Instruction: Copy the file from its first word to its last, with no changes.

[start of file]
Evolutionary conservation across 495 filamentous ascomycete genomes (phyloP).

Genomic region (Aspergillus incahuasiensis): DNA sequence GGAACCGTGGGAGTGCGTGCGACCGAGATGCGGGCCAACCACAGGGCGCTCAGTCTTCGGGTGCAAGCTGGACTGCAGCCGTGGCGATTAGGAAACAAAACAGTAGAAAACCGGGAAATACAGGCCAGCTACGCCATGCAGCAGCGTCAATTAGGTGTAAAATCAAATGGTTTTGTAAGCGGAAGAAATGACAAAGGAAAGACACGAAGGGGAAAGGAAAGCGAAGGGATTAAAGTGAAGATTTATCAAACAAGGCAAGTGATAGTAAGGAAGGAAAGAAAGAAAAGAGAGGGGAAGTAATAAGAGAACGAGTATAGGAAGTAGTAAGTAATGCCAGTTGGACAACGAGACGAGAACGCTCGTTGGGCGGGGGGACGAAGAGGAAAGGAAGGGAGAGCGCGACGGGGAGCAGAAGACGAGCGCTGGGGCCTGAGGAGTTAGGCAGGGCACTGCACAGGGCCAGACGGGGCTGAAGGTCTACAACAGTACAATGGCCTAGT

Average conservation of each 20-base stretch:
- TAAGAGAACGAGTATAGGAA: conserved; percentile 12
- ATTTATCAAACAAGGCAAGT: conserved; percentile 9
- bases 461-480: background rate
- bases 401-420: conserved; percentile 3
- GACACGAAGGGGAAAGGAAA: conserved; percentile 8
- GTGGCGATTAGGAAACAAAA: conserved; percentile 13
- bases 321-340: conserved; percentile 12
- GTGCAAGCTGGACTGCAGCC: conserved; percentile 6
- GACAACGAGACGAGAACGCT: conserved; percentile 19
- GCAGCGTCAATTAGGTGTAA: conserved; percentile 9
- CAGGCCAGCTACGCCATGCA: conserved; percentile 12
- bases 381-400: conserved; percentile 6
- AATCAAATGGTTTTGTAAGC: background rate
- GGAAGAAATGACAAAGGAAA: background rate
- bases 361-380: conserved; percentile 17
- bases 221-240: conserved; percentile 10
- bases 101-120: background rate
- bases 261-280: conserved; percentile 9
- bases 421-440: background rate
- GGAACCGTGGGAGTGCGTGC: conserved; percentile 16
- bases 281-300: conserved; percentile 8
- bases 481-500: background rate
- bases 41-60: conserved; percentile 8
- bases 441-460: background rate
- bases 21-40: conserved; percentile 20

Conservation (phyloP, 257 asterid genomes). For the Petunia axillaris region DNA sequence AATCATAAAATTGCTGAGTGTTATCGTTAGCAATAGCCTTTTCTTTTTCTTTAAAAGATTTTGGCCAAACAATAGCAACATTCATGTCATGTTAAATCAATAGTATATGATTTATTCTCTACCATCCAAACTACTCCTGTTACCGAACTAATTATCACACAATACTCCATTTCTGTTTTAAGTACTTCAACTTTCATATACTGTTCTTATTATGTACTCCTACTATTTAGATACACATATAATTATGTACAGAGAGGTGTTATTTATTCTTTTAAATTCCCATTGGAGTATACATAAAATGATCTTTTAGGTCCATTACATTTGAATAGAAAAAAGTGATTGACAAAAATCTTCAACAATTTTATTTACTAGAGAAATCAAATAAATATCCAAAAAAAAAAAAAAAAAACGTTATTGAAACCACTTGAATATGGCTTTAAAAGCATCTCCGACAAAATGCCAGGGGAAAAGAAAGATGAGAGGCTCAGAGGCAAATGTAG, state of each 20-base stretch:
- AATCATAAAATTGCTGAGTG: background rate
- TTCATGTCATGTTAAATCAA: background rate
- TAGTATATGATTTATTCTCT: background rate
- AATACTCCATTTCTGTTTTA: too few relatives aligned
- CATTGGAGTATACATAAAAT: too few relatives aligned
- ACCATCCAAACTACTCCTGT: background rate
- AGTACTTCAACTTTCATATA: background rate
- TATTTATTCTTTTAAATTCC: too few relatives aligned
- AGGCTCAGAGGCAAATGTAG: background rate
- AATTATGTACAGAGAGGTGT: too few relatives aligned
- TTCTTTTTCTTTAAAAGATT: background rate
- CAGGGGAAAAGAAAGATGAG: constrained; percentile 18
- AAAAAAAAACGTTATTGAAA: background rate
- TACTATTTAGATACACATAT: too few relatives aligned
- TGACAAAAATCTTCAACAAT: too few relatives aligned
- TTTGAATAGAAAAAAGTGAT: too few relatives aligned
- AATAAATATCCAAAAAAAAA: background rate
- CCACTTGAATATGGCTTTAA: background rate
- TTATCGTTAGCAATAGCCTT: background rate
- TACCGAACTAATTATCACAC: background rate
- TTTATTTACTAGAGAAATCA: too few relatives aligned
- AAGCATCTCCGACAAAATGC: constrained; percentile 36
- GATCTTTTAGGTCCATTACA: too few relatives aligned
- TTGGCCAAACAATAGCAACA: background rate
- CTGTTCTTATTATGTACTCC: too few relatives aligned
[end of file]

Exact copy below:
Evolutionary conservation across 495 filamentous ascomycete genomes (phyloP).

Genomic region (Aspergillus incahuasiensis): DNA sequence GGAACCGTGGGAGTGCGTGCGACCGAGATGCGGGCCAACCACAGGGCGCTCAGTCTTCGGGTGCAAGCTGGACTGCAGCCGTGGCGATTAGGAAACAAAACAGTAGAAAACCGGGAAATACAGGCCAGCTACGCCATGCAGCAGCGTCAATTAGGTGTAAAATCAAATGGTTTTGTAAGCGGAAGAAATGACAAAGGAAAGACACGAAGGGGAAAGGAAAGCGAAGGGATTAAAGTGAAGATTTATCAAACAAGGCAAGTGATAGTAAGGAAGGAAAGAAAGAAAAGAGAGGGGAAGTAATAAGAGAACGAGTATAGGAAGTAGTAAGTAATGCCAGTTGGACAACGAGACGAGAACGCTCGTTGGGCGGGGGGACGAAGAGGAAAGGAAGGGAGAGCGCGACGGGGAGCAGAAGACGAGCGCTGGGGCCTGAGGAGTTAGGCAGGGCACTGCACAGGGCCAGACGGGGCTGAAGGTCTACAACAGTACAATGGCCTAGT

Average conservation of each 20-base stretch:
- TAAGAGAACGAGTATAGGAA: conserved; percentile 12
- ATTTATCAAACAAGGCAAGT: conserved; percentile 9
- bases 461-480: background rate
- bases 401-420: conserved; percentile 3
- GACACGAAGGGGAAAGGAAA: conserved; percentile 8
- GTGGCGATTAGGAAACAAAA: conserved; percentile 13
- bases 321-340: conserved; percentile 12
- GTGCAAGCTGGACTGCAGCC: conserved; percentile 6
- GACAACGAGACGAGAACGCT: conserved; percentile 19
- GCAGCGTCAATTAGGTGTAA: conserved; percentile 9
- CAGGCCAGCTACGCCATGCA: conserved; percentile 12
- bases 381-400: conserved; percentile 6
- AATCAAATGGTTTTGTAAGC: background rate
- GGAAGAAATGACAAAGGAAA: background rate
- bases 361-380: conserved; percentile 17
- bases 221-240: conserved; percentile 10
- bases 101-120: background rate
- bases 261-280: conserved; percentile 9
- bases 421-440: background rate
- GGAACCGTGGGAGTGCGTGC: conserved; percentile 16
- bases 281-300: conserved; percentile 8
- bases 481-500: background rate
- bases 41-60: conserved; percentile 8
- bases 441-460: background rate
- bases 21-40: conserved; percentile 20

Conservation (phyloP, 257 asterid genomes). For the Petunia axillaris region DNA sequence AATCATAAAATTGCTGAGTGTTATCGTTAGCAATAGCCTTTTCTTTTTCTTTAAAAGATTTTGGCCAAACAATAGCAACATTCATGTCATGTTAAATCAATAGTATATGATTTATTCTCTACCATCCAAACTACTCCTGTTACCGAACTAATTATCACACAATACTCCATTTCTGTTTTAAGTACTTCAACTTTCATATACTGTTCTTATTATGTACTCCTACTATTTAGATACACATATAATTATGTACAGAGAGGTGTTATTTATTCTTTTAAATTCCCATTGGAGTATACATAAAATGATCTTTTAGGTCCATTACATTTGAATAGAAAAAAGTGATTGACAAAAATCTTCAACAATTTTATTTACTAGAGAAATCAAATAAATATCCAAAAAAAAAAAAAAAAAACGTTATTGAAACCACTTGAATATGGCTTTAAAAGCATCTCCGACAAAATGCCAGGGGAAAAGAAAGATGAGAGGCTCAGAGGCAAATGTAG, state of each 20-base stretch:
- AATCATAAAATTGCTGAGTG: background rate
- TTCATGTCATGTTAAATCAA: background rate
- TAGTATATGATTTATTCTCT: background rate
- AATACTCCATTTCTGTTTTA: too few relatives aligned
- CATTGGAGTATACATAAAAT: too few relatives aligned
- ACCATCCAAACTACTCCTGT: background rate
- AGTACTTCAACTTTCATATA: background rate
- TATTTATTCTTTTAAATTCC: too few relatives aligned
- AGGCTCAGAGGCAAATGTAG: background rate
- AATTATGTACAGAGAGGTGT: too few relatives aligned
- TTCTTTTTCTTTAAAAGATT: background rate
- CAGGGGAAAAGAAAGATGAG: constrained; percentile 18
- AAAAAAAAACGTTATTGAAA: background rate
- TACTATTTAGATACACATAT: too few relatives aligned
- TGACAAAAATCTTCAACAAT: too few relatives aligned
- TTTGAATAGAAAAAAGTGAT: too few relatives aligned
- AATAAATATCCAAAAAAAAA: background rate
- CCACTTGAATATGGCTTTAA: background rate
- TTATCGTTAGCAATAGCCTT: background rate
- TACCGAACTAATTATCACAC: background rate
- TTTATTTACTAGAGAAATCA: too few relatives aligned
- AAGCATCTCCGACAAAATGC: constrained; percentile 36
- GATCTTTTAGGTCCATTACA: too few relatives aligned
- TTGGCCAAACAATAGCAACA: background rate
- CTGTTCTTATTATGTACTCC: too few relatives aligned